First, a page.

Common Wealth Endeavors steps up its quality with two smart one-act plays set in social microcosms | Theater | Indy Week
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Common Wealth Endeavors steps up its quality with two smart one-act plays set in social microcosms 

Fourth time's the charm for Common Wealth Endeavors. Their fast, fun production of two plays, New Zealand playwright Jess Sayer's Elevator and Contractions by Mike Bartlett (Manbites Dog Theater produced another of his plays, Cock, in 2013) represents a major step forward in the sophistication of Common Wealth's direction and performances.

The two one-acts read like really good episodes of The Twilight Zone—the ones you'd somehow always missed up to now. Contractions takes contemporary corporate culture one absurd step beyond, and then another, as Laurel Ullman's smirky, sympathetic and ultimately tragic salesperson, Emma, is called in by J Evarts' cool, increasingly intrusive and nameless human resources manager.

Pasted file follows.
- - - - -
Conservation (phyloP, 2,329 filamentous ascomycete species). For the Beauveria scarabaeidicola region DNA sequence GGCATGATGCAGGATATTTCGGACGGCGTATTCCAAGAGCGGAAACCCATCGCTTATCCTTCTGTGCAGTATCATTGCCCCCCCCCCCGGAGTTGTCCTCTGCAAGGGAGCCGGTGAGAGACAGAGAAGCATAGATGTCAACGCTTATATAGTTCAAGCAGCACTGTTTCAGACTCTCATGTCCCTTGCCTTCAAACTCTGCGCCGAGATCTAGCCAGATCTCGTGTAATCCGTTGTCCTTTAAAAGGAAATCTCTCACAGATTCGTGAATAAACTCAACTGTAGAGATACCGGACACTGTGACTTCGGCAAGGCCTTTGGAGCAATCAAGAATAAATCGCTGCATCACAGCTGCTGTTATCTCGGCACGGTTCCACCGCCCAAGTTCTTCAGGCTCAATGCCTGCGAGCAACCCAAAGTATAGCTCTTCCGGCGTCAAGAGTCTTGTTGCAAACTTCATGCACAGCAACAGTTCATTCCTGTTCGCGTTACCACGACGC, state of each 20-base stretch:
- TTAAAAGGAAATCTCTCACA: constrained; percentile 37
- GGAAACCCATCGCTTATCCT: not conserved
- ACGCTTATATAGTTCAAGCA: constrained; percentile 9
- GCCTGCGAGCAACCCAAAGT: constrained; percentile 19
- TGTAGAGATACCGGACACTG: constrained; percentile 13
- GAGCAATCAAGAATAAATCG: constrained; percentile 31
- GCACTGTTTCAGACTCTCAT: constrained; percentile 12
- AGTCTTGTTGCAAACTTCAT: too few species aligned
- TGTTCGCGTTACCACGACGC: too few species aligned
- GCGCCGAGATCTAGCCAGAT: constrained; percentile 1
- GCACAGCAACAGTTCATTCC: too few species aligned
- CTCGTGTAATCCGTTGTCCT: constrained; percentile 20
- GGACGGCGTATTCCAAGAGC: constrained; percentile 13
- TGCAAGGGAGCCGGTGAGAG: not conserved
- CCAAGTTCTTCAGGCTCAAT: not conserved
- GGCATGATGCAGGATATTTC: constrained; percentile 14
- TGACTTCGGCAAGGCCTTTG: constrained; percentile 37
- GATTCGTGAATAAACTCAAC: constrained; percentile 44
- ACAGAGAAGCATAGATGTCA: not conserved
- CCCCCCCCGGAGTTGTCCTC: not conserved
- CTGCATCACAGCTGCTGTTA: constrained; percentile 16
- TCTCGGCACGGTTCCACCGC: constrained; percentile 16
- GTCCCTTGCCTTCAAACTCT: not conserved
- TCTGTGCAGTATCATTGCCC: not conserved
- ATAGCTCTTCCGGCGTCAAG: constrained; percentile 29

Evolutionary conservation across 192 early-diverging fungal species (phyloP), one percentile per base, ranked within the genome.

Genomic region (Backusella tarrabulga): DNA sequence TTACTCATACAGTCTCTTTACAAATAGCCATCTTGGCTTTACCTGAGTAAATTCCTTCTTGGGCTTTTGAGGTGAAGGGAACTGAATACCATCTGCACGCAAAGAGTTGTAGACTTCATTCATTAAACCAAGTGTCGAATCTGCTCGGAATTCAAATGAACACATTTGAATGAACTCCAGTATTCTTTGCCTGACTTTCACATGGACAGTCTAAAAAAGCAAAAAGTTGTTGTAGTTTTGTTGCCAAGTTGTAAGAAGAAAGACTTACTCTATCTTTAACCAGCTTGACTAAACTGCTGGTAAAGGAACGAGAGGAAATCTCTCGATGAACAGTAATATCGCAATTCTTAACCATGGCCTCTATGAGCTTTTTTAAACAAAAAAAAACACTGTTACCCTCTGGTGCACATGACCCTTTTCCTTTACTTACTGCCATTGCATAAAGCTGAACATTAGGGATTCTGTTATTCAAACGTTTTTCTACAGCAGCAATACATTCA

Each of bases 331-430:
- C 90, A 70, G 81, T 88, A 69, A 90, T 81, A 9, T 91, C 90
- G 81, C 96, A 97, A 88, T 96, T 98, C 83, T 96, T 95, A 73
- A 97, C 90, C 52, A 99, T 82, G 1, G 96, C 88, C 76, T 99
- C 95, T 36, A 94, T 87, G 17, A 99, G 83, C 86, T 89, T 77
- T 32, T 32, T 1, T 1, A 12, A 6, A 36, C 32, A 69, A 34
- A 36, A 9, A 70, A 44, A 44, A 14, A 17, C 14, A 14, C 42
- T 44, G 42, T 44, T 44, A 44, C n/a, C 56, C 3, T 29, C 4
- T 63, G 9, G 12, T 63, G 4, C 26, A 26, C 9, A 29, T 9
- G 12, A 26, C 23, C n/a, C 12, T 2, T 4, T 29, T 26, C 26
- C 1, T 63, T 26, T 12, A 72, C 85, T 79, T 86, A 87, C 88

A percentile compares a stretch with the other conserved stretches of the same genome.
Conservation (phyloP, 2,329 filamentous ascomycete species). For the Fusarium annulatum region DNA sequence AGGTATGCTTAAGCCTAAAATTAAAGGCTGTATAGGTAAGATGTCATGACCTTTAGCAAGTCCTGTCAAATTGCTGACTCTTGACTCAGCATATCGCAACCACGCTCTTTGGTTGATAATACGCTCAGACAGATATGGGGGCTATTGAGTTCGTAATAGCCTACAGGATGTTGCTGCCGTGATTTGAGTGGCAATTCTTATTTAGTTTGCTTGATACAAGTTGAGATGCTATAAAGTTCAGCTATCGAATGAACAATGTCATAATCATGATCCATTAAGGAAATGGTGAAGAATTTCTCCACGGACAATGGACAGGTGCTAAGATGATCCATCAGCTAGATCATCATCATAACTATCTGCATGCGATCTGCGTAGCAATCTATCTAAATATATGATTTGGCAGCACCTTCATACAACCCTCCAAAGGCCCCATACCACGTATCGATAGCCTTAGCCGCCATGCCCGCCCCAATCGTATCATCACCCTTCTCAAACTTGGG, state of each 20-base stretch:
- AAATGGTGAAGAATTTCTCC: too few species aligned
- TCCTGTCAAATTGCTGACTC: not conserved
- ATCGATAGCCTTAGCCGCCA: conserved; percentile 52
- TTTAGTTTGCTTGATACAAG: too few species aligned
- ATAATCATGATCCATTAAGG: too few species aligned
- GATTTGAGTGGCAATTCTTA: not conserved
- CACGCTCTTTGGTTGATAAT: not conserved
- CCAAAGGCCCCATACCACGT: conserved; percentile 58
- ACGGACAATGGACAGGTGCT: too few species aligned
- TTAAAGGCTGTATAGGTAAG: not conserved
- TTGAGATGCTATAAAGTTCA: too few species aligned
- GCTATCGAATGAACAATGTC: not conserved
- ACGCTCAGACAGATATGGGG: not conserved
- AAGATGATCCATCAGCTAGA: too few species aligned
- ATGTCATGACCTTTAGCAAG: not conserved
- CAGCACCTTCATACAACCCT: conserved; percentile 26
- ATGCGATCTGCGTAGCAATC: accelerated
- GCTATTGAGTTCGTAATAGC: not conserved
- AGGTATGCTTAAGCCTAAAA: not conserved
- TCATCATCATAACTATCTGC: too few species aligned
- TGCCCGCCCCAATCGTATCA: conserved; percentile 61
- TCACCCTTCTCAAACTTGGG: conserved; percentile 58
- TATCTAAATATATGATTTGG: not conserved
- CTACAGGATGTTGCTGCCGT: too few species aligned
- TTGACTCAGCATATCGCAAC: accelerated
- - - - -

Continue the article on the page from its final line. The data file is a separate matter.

The terms of Emma's contract are clear: No romantic relationships are allowed between co-workers without permission. And in an age of increasing Internet surveillance, the corporation is very, very focused on enforcing that rule—and closely arbitrating its exceptions.

Crisp performances by two fine actors under Gregor McElvogue's taut direction made this work a creepy speculation on the future of corporate relationships.

In Elevator, the private lives of three women thoroughly unspool when an elevator breaks down with them inside. Sayer's characters, played with élan by Susannah Hough, Mary Guthrie and Amanda Hahn, show their cards one at a time, in a work where the first and second twists aren't the last ones. Deft direction made getting stuck on an elevator a suspenseful joy ride—for the audience, at least. Strongly recommended.

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